SIGNAL: School board hopefuls voice grievances

Sharlene Duzick Sharlene Duzick

The William S. Hart Union High School District and Saugus Union School District board candidates who weren’t invited to last week’s forum hosted by CA25 United for Progress are expressing their grievances and reminding the public that their races are nonpartisan.

Six school board candidates — Laura Arrowsmith, David Barlavi, Chris Trunkey, Donna Robert, Kelly Trunkey and Chris Werthe — attended a Sept. 19 forum where they participated in a one-on-one discussion with the organization’s co-chair Hilary Schardein before taking the stage as a group to speak on charter. schools, district funding and other topics.

“The six candidates that appeared were the ones who were invited,” in addition to Joe Messina, who was sent a Facebook invitation, Schardein said. The candidates who attended have met or been involved with the organization in the past, “and based on our conversations, we wanted to give our membership an opportunity to get to know them.”

Messina, the incumbent for area No. 5 in the Hart District, said all candidates should’ve been given a chance to speak at the event and not just those who are considered to be progressive Democrats — a sentiment that was echoed by candidates Sharlene Duzick, Jesus Henao and Bob Jensen.

CA25 United for Progress is a nonpartisan, nonprofit organization whose mission is to promote progressive values in the area, Schardein said. The group focuses on issues and values, rather than candidates.

“Before the forum, I thought about this happening and I was prepared to welcome everyone had anybody reached out or showed up to the event,” she added.

Messina said he has a problem with the organization allowing the public to get the impression that all of the candidates were invited and simply chose not to show up.

“The only invite I got was about a week ahead of time and it was a Facebook message,” which means the request didn’t show up in the normal queue because the group’s chair isn’t a Facebook friend, Messina said. “Really, the dishonest part about that is L.A. Vote has all of our information, so if they wanted us there to discuss the issues then they would’ve made the effort.”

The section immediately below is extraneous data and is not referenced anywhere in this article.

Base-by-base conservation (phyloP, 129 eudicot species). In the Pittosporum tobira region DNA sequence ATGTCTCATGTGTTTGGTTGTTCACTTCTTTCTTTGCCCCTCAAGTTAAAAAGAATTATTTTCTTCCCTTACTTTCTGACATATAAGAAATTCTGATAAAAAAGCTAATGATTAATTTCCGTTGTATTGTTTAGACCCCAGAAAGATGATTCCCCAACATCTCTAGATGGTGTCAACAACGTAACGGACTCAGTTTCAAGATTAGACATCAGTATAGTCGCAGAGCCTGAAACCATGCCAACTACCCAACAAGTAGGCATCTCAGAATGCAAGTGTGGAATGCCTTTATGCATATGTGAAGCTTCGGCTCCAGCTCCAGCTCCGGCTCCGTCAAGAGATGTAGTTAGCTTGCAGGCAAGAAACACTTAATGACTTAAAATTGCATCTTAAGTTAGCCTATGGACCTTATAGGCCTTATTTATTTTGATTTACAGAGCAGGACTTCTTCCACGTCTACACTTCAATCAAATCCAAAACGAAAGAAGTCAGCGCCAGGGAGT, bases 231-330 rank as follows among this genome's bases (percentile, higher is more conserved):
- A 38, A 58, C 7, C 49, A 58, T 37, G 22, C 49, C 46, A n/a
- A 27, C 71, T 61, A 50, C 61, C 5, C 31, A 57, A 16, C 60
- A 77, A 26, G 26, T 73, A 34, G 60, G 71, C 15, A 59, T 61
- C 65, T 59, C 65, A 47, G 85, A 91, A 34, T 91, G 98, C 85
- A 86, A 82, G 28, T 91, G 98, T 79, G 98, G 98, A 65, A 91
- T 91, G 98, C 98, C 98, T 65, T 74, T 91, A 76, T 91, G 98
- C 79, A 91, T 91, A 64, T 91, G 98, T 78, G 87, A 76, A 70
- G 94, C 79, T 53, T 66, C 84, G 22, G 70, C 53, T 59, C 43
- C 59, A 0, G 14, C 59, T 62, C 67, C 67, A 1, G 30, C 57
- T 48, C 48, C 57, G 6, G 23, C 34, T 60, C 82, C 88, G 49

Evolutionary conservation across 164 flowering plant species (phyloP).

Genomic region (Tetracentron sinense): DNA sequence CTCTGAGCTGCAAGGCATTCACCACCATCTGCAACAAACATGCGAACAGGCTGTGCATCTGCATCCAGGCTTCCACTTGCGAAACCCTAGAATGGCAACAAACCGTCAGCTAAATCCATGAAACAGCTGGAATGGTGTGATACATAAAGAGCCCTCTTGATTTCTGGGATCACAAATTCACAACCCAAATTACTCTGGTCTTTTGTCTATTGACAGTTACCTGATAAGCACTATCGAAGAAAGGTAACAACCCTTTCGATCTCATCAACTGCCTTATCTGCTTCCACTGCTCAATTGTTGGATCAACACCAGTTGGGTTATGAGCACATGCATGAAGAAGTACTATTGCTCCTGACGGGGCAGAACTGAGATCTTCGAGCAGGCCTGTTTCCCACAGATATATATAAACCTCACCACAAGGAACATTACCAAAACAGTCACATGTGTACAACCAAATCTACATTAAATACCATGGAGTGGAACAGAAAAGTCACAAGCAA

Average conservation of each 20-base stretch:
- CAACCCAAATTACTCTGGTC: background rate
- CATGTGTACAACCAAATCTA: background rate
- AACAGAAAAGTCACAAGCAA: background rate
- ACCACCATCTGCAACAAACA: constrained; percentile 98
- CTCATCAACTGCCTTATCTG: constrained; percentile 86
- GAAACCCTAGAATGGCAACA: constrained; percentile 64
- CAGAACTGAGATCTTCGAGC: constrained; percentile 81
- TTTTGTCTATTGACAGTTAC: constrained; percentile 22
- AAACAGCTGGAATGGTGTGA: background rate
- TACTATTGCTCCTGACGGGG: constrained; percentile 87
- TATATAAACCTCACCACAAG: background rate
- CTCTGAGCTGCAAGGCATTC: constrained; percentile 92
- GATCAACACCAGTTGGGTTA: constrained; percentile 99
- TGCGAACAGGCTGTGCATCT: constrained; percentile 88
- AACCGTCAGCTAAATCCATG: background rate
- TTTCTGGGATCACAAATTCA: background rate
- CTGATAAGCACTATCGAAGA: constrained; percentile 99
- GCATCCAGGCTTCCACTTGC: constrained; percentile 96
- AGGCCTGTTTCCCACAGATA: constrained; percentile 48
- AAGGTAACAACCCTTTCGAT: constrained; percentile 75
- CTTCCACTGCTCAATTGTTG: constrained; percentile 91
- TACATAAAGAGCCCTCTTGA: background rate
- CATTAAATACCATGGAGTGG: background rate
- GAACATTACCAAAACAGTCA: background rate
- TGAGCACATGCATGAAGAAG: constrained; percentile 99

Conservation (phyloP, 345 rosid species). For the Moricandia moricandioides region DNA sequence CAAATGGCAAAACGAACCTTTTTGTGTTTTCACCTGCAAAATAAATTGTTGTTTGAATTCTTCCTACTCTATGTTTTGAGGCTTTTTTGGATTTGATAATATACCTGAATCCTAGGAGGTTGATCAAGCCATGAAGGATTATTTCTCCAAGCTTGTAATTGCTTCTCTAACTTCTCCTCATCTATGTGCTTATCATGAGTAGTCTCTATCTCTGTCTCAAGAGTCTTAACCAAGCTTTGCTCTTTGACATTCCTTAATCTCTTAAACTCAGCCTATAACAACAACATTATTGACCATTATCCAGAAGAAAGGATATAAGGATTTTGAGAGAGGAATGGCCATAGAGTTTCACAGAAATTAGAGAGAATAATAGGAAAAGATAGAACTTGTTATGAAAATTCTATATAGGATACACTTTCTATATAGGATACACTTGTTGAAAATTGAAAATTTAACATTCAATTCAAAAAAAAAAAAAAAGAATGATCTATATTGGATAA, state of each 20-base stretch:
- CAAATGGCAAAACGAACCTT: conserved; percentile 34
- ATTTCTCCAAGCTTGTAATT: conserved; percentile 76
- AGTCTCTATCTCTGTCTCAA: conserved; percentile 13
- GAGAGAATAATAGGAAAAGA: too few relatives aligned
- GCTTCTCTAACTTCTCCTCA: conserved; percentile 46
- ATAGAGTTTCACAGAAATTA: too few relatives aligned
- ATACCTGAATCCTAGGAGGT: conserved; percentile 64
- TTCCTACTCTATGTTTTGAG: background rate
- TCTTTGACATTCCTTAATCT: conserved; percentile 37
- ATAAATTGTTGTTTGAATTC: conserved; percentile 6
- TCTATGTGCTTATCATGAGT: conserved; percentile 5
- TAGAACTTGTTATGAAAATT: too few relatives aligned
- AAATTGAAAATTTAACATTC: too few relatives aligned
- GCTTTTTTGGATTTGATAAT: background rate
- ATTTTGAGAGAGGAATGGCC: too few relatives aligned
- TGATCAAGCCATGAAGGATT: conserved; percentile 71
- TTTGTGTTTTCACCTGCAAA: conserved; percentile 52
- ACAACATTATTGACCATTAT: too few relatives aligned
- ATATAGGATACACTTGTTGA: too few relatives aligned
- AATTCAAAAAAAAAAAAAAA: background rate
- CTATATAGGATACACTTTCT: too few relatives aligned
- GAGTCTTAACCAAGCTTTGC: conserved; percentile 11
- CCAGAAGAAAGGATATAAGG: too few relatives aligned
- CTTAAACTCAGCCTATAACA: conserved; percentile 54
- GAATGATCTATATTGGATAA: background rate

Duzick, a candidate for SUSD area No. 5, said organizers of other local forums have directly contacted her to attend, and she wishes CA25 United for Progress did the same because she respects and wants to hear everybody’s opinion.

“I agree with things on both sides of the aisle,” Duzick said, adding, “It doesn’t matter what party you’re part of because you are going to have to represent everybody.”

Voters should be given the tools to judge for themselves, she said. “This is a nonpartisan race. I think we need to focus on the kids and who is the best candidate, and the only way to get that is if you have a fair opportunity to hear from everybody.”

Duzick’s wish to focus on the children resembles a call from SUSD board member David Powell, who implored candidates to avoid settling in the morass of party politics just last month.

Messina said each party holds special events for the candidates who share their values.

“Let’s be truly honest about this: It is not nonpartisan. People are being lied to when they say it’s a nonpartisan position,” because candidates will always align with and seek help from their party, Messina said. “Democrats are going to walk for Democrats and Republicans are going to walk for Republicans. It’s always been like that.”

If certain groups want to have their own forum for their own people, Messina said, “then I’m all for it. Everybody does it, so I’m not casting judgment.”

Many people have ideologies that favor Republicans or Democrats, “but that doesn’t mean civil debate should go by the wayside,” Messina said. “If you wanna have civil discourse and talk about education issues, then yes I’m in.”

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